Franco Family Set To Lose Late Dictator´s Estate
A court in Galicia has declared that the summer palatial residence used by General Francisco Franco does not belong to the late dictator’s family but to the state.
The family had claimed that the estate had been given to Franco in 1938 by the people of La Coruña who had held a public subscription and gifted it to him and in addition he had further purchased the deeds in 1941.
However the court ruled that the original gift of the Pazo de Meirás estate had been handed to the “Generalissimo of the armies and head of state” but not in name to Franco and that the 1941 sale of the palace to Franco was not a genuine contract, and therefore fraudulent.
The court has ordered the dictator’s descendants hand it over after 82 years of possession.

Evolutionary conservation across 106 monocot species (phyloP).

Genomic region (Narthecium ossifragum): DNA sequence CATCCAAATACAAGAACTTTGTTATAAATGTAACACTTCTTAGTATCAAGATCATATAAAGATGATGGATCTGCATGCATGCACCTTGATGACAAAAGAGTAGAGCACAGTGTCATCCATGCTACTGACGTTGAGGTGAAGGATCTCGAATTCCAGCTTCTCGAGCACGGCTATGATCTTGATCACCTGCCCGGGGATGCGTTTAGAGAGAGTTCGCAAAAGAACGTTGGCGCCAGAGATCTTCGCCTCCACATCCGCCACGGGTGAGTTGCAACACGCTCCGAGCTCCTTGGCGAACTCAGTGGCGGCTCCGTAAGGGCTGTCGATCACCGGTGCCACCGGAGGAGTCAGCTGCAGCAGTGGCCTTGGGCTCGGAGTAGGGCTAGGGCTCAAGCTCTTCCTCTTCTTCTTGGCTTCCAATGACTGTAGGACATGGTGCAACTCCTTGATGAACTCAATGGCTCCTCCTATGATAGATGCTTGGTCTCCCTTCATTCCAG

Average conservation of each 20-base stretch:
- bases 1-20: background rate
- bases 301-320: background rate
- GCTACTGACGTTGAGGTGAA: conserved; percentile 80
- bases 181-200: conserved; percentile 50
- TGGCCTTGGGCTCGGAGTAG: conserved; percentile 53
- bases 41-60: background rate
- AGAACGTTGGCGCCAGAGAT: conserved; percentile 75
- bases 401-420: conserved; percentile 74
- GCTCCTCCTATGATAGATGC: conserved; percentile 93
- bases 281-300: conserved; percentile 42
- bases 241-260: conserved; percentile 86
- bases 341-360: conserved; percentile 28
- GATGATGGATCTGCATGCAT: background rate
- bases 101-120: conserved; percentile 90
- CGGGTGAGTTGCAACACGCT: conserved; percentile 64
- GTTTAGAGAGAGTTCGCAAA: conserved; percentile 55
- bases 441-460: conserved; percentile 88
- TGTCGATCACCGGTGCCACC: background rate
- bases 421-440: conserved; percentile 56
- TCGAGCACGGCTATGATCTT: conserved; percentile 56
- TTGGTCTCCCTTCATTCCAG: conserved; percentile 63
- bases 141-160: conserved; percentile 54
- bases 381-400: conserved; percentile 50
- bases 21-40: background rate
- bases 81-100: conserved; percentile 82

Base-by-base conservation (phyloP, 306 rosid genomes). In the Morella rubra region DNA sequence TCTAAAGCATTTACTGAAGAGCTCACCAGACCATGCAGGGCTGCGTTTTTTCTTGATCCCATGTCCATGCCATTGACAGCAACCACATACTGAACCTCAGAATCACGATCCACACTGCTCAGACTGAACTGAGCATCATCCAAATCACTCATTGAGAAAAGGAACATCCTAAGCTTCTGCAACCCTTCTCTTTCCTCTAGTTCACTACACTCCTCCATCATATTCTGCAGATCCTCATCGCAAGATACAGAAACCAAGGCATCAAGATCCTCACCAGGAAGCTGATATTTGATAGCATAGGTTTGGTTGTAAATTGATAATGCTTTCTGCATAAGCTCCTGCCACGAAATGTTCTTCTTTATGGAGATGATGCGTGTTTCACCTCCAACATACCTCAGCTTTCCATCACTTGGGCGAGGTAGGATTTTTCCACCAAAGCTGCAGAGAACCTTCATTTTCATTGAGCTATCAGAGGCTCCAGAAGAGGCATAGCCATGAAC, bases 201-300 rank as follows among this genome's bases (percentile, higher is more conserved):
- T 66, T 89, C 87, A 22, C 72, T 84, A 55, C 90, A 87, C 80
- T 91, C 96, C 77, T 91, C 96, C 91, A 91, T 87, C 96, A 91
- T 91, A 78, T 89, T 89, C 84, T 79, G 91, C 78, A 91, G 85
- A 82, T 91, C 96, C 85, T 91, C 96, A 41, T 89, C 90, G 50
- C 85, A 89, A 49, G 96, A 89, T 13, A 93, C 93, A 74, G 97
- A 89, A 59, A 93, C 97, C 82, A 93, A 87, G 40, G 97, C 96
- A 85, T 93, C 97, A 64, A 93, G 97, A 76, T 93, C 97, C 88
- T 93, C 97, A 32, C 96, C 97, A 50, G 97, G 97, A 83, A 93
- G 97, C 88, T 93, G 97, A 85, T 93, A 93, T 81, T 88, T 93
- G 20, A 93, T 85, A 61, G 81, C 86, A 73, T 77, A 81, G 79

Franco assumed the title of Generalissimo and head of state with the victory of the nationalists and the ending of the Spanish Civil War in March 1939. A title he held until his death in 1975.
In 2018 the family had attempted to sell the property for a reported 8 million Euros which was blocked by a successful legal bid by the Galician government who claimed it was not theirs to sell.
In 2019 the central Spanish government sought ownership of the estate and filed a legal claim.
The Franco family are expected to appeal the decision.
In 2019 the Franco family lost a legal battle with Spain’s PSOE coalition led government for the right to keep his remains in the Valley of Fallen.
His remains were subsequently moved by military helicopter to the family´s mausoleum in the El Pardo cemetery on the outskirts of Madrid.